08 Thursday May, 2014
By Louisa Buchanan, Ampersand's adventure and luxury-loving Office Manager, reporting back on her tour of Sri Lanka
I thought Sri Lanka couldn’t get any better, but I was wrong. This year I mostly stayed in places that I didn’t stay at last year: Ulagalla, Aditya, Amangalla and Cinnamon Wild at Yala National Park. First stop was Ulagalla, which was magical. There are 20 private ecologically-built chalets across 58 beautiful acres of land so you feel as though you are a million miles from anyone. Each chalet has its own private outside Jacuzzi, perfect for enjoying a few gin and tonics under the stars! A short bicycle ride away is the 150 year old mansion which houses the restaurant, bar and swimming pool. I cannot find any faults at Ulagalla; the swimming pool is huge and perfectly heated, the chalets incredibly comfortable and luxurious and there are no set meal times so you can eat whenever suits and the food is delicious! There are plenty of things to do including archery, jungle kayaking and horse riding to name a few. I could have easily stayed a week, if not more at Ulagalla… it was the perfect start.
The days I spent in the cultural triangle were jam packed full of excursions and activities. On the first day I walked around historical Polonnaruwa followed by one of my favourite sites, the Dambulla Cave Temples and then on to Minneriya National Park. I had been told that April was a good time to visit Minneriya to see the elephant gathering and indeed it was; I saw at least 100 elephants including three with tusks and one two week old calf. I was completely transfixed watching them happily getting on with their business until one decided that we had overstayed our welcome and started to charge at us! The driver was prepared for this and made a very quick u-turn manoeuvre and we soon found ourselves amongst some much calmer elephants.
The following day our driver took us to have an Ayurvedic Massage where natural oils and techniques are used to help harmonise the mind, body and spirit. This was heaven and a great way to relax our muscles before our hike up Sigiriya rock. King Kasyapa took seven years to build his palace on top of the rock to protect himself from attack by his brother after he killed his father and declared himself King. Sigiriya was not just an ingeniously designed military fortress; between the moats and the rock are water gardens, complete with fountains that still work during heavy rains, as well as miniature rivers and swimming pools with polished walls. There are caves with beautiful frescos of bare-breasted celestial maidens and a mirror wall covered with ancient graffiti – some of which date from the 7th Century. The view from the top, 360 metres above sea level, is definitely worth the climb. On one side the King's gardens stretch away to the jungle fringes, on the other side is the Sigiriya tank (a man-made lake) which once supplied the fortress and palace with its water.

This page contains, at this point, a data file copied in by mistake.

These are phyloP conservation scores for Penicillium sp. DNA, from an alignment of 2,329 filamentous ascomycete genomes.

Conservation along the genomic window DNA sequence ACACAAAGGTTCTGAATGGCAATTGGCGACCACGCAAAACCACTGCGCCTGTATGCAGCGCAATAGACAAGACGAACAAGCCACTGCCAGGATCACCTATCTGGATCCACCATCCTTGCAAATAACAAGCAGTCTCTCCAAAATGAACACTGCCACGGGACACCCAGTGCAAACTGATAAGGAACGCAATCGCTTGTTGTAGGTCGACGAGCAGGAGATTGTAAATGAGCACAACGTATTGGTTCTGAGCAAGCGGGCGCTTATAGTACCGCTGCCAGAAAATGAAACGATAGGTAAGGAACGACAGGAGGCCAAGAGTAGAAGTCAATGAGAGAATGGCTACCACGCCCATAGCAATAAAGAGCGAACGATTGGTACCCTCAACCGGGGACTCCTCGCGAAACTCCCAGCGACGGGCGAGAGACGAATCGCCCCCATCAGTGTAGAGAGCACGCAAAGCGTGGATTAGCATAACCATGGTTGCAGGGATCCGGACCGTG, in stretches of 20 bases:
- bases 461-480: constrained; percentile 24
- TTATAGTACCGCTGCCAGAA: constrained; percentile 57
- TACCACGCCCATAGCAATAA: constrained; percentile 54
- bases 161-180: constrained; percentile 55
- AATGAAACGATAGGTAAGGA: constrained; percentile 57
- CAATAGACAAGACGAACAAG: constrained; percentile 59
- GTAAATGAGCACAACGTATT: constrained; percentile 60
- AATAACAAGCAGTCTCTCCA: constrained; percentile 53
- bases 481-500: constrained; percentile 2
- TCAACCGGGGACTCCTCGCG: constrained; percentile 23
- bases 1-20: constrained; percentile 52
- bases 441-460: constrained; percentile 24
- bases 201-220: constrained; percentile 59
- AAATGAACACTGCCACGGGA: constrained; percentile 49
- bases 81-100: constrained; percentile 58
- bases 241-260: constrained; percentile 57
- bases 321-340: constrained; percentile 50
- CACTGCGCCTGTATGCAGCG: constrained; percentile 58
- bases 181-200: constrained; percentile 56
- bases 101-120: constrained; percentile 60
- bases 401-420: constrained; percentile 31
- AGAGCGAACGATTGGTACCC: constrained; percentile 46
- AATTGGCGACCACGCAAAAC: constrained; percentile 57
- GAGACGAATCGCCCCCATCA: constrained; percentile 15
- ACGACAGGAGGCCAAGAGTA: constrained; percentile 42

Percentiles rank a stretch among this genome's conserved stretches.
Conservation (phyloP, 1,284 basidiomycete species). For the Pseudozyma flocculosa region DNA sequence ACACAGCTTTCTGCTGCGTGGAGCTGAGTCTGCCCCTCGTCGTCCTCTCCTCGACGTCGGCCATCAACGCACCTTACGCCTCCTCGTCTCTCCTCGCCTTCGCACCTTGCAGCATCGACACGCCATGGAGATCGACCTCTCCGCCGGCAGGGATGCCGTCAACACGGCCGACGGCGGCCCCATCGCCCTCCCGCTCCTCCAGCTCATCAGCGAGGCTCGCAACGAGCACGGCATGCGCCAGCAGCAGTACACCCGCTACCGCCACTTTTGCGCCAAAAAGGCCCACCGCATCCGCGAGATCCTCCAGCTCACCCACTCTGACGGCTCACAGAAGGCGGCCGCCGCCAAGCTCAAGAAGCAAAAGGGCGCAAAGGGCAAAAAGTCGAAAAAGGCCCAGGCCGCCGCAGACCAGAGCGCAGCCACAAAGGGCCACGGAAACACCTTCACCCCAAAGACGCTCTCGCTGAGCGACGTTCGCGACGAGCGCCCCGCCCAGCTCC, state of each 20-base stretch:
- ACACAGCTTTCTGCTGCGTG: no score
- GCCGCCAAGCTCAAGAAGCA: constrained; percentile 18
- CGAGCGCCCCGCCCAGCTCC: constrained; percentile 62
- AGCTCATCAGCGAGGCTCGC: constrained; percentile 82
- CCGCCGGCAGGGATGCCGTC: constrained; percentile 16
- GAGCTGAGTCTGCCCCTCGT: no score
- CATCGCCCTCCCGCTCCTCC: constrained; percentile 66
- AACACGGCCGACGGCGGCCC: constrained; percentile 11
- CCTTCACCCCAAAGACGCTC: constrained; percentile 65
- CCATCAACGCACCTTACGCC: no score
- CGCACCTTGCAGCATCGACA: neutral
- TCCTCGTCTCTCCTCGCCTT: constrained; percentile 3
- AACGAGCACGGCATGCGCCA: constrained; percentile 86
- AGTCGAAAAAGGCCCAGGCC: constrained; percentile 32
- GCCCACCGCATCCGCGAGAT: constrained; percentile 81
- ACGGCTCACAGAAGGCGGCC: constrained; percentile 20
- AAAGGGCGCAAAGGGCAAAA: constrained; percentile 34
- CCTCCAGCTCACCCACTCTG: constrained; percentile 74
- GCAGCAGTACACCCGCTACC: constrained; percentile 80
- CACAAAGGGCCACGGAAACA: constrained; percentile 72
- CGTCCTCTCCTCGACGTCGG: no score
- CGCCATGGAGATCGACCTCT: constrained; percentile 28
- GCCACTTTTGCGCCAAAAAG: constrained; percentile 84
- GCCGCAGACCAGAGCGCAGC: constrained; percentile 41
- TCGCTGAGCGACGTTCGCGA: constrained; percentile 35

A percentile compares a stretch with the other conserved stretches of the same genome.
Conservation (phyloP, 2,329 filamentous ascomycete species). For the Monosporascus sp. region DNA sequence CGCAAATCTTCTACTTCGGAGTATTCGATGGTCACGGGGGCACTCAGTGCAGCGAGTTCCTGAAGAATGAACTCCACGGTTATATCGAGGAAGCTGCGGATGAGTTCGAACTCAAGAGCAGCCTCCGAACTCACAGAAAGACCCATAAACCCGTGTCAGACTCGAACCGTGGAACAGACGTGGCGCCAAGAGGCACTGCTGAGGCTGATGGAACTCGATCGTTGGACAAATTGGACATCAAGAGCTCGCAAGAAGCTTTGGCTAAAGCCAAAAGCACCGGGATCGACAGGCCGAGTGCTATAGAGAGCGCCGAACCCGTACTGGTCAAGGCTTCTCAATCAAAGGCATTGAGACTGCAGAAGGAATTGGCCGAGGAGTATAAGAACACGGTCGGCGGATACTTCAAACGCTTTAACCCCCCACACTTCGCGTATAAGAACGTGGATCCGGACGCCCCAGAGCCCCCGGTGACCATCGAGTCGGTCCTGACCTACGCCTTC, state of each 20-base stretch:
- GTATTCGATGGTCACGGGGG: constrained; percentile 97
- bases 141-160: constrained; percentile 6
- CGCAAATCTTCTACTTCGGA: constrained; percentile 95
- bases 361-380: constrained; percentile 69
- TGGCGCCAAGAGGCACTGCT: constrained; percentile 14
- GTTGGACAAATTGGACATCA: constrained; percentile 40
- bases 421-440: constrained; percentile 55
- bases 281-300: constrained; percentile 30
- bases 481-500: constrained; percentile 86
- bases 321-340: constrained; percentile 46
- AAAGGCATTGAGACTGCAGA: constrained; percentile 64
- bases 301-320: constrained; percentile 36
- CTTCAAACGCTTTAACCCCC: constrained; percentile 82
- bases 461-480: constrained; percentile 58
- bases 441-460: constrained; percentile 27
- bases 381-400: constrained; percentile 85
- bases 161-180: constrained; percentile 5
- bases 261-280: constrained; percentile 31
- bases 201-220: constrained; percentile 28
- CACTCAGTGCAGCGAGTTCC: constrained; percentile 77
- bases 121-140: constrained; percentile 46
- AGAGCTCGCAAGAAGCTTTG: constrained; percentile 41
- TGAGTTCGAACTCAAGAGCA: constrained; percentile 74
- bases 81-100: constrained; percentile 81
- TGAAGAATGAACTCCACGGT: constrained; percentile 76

Next on my itinerary was the Tea Trails via The Temple of the Tooth in Kandy. Tea Trails has to be one of my favourite places in Sri Lanka – it is not to be missed! I stayed first in Castlereagh bungalow, which sits on the reservoir surrounded by rolling hills, and then at Tientsin, with its beautiful gardens. The food here is incredible; it is like eating in a Michelin star restaurant and the service is outstanding – if you want to feel pampered and spoiled there is no better place to be!
Yala National Park was another highlight. I went on two game drives, one of which started at the crack of dawn, but the fact that I saw a leopard in a tree with its kill definitely made up for the lack of sleep! There were plenty of other wildlife too – elephants, buffalo, wild boar, jackals, crocodiles and a huge variety of birds.
I was lucky enough to stay for one night in Amangalla in Galle. If I were to build my dream house I would style it just like this. The hotel has a real freshness mixed with old style features such as polished-aged floors and four poster beds. I spent most of my time here by the pool relaxing in one of the pavilions and taking full advantage of the pool side service. Later, I organised a private dinner by the pool complete with hanging lanterns, candles and a couple of musicians – it really was an experience to remember.
Last stop was Aditya, which sits back from a lovely sandy, clean beach. As this would be my last few days in the sun I had a special ‘after sun massage and wrap’ which gave the previous massage a run for its money. The final journey was to be by train from Galle to Colombo, which was a beautiful route along the coast and I would definitely recommend it. Supper that evening was at The Ministry of Crab in the Old Dutch Fort which was a lot of fun, although – controversially – I thought the prawns were even better than the crab!
Sri Lanka has something for everyone – from its rich history and beautiful scenery to its huge variety of wildlife and places to stay and, best of all, its friendly, warm and welcoming people.
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